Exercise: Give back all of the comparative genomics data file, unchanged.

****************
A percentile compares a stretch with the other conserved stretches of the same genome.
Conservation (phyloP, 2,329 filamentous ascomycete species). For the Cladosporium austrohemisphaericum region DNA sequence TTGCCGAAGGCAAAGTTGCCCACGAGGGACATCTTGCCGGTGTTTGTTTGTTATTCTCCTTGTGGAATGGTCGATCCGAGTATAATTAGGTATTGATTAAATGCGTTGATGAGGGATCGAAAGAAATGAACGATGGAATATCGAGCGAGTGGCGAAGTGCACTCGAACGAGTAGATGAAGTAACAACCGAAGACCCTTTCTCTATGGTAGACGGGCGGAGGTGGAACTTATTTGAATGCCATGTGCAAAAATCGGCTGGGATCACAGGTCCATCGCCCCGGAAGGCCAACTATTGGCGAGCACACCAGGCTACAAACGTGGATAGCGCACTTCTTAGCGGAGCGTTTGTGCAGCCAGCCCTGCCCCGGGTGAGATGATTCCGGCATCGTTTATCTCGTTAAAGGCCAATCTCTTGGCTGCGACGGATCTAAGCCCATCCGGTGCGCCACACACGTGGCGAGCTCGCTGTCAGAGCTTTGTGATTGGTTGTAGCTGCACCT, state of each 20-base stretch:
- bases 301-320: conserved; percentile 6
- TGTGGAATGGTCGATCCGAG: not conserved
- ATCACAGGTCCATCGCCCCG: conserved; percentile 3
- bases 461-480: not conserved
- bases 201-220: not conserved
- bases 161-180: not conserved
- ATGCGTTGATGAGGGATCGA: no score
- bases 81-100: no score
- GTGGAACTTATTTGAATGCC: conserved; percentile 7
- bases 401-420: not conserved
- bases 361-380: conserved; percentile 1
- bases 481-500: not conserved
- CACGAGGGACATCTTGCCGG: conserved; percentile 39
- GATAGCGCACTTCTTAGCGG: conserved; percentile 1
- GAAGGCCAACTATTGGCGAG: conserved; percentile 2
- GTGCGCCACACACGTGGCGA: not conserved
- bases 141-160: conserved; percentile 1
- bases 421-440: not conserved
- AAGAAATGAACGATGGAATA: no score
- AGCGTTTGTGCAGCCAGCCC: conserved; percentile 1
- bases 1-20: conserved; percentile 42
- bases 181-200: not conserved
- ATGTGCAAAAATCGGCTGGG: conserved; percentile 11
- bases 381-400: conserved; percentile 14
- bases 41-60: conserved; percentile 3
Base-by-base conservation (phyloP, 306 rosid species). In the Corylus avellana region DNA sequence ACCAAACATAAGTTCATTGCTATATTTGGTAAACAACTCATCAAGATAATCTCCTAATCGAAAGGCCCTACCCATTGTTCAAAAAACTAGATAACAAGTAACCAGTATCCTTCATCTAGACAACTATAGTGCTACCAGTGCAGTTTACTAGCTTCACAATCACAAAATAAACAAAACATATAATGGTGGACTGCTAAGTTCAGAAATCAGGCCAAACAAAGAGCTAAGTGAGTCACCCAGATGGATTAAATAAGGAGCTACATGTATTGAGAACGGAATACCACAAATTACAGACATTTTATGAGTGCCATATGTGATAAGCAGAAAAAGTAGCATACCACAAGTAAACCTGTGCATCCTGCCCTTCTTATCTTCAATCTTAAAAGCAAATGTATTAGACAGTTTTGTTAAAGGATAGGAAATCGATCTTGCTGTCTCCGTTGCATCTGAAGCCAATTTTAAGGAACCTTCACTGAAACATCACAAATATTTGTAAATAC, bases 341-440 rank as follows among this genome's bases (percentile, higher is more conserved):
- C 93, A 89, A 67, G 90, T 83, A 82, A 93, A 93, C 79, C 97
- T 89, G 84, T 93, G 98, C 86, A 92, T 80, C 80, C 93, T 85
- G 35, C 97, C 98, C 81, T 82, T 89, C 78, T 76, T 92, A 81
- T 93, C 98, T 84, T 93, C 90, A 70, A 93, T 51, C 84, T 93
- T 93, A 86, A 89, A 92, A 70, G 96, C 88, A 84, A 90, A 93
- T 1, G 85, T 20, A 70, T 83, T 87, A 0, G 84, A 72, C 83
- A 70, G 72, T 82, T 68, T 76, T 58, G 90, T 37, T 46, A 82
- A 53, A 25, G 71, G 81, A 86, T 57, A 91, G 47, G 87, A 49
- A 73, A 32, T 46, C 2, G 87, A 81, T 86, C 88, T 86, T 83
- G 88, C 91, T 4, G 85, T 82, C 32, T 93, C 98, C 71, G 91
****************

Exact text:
A percentile compares a stretch with the other conserved stretches of the same genome.
Conservation (phyloP, 2,329 filamentous ascomycete species). For the Cladosporium austrohemisphaericum region DNA sequence TTGCCGAAGGCAAAGTTGCCCACGAGGGACATCTTGCCGGTGTTTGTTTGTTATTCTCCTTGTGGAATGGTCGATCCGAGTATAATTAGGTATTGATTAAATGCGTTGATGAGGGATCGAAAGAAATGAACGATGGAATATCGAGCGAGTGGCGAAGTGCACTCGAACGAGTAGATGAAGTAACAACCGAAGACCCTTTCTCTATGGTAGACGGGCGGAGGTGGAACTTATTTGAATGCCATGTGCAAAAATCGGCTGGGATCACAGGTCCATCGCCCCGGAAGGCCAACTATTGGCGAGCACACCAGGCTACAAACGTGGATAGCGCACTTCTTAGCGGAGCGTTTGTGCAGCCAGCCCTGCCCCGGGTGAGATGATTCCGGCATCGTTTATCTCGTTAAAGGCCAATCTCTTGGCTGCGACGGATCTAAGCCCATCCGGTGCGCCACACACGTGGCGAGCTCGCTGTCAGAGCTTTGTGATTGGTTGTAGCTGCACCT, state of each 20-base stretch:
- bases 301-320: conserved; percentile 6
- TGTGGAATGGTCGATCCGAG: not conserved
- ATCACAGGTCCATCGCCCCG: conserved; percentile 3
- bases 461-480: not conserved
- bases 201-220: not conserved
- bases 161-180: not conserved
- ATGCGTTGATGAGGGATCGA: no score
- bases 81-100: no score
- GTGGAACTTATTTGAATGCC: conserved; percentile 7
- bases 401-420: not conserved
- bases 361-380: conserved; percentile 1
- bases 481-500: not conserved
- CACGAGGGACATCTTGCCGG: conserved; percentile 39
- GATAGCGCACTTCTTAGCGG: conserved; percentile 1
- GAAGGCCAACTATTGGCGAG: conserved; percentile 2
- GTGCGCCACACACGTGGCGA: not conserved
- bases 141-160: conserved; percentile 1
- bases 421-440: not conserved
- AAGAAATGAACGATGGAATA: no score
- AGCGTTTGTGCAGCCAGCCC: conserved; percentile 1
- bases 1-20: conserved; percentile 42
- bases 181-200: not conserved
- ATGTGCAAAAATCGGCTGGG: conserved; percentile 11
- bases 381-400: conserved; percentile 14
- bases 41-60: conserved; percentile 3
Base-by-base conservation (phyloP, 306 rosid species). In the Corylus avellana region DNA sequence ACCAAACATAAGTTCATTGCTATATTTGGTAAACAACTCATCAAGATAATCTCCTAATCGAAAGGCCCTACCCATTGTTCAAAAAACTAGATAACAAGTAACCAGTATCCTTCATCTAGACAACTATAGTGCTACCAGTGCAGTTTACTAGCTTCACAATCACAAAATAAACAAAACATATAATGGTGGACTGCTAAGTTCAGAAATCAGGCCAAACAAAGAGCTAAGTGAGTCACCCAGATGGATTAAATAAGGAGCTACATGTATTGAGAACGGAATACCACAAATTACAGACATTTTATGAGTGCCATATGTGATAAGCAGAAAAAGTAGCATACCACAAGTAAACCTGTGCATCCTGCCCTTCTTATCTTCAATCTTAAAAGCAAATGTATTAGACAGTTTTGTTAAAGGATAGGAAATCGATCTTGCTGTCTCCGTTGCATCTGAAGCCAATTTTAAGGAACCTTCACTGAAACATCACAAATATTTGTAAATAC, bases 341-440 rank as follows among this genome's bases (percentile, higher is more conserved):
- C 93, A 89, A 67, G 90, T 83, A 82, A 93, A 93, C 79, C 97
- T 89, G 84, T 93, G 98, C 86, A 92, T 80, C 80, C 93, T 85
- G 35, C 97, C 98, C 81, T 82, T 89, C 78, T 76, T 92, A 81
- T 93, C 98, T 84, T 93, C 90, A 70, A 93, T 51, C 84, T 93
- T 93, A 86, A 89, A 92, A 70, G 96, C 88, A 84, A 90, A 93
- T 1, G 85, T 20, A 70, T 83, T 87, A 0, G 84, A 72, C 83
- A 70, G 72, T 82, T 68, T 76, T 58, G 90, T 37, T 46, A 82
- A 53, A 25, G 71, G 81, A 86, T 57, A 91, G 47, G 87, A 49
- A 73, A 32, T 46, C 2, G 87, A 81, T 86, C 88, T 86, T 83
- G 88, C 91, T 4, G 85, T 82, C 32, T 93, C 98, C 71, G 91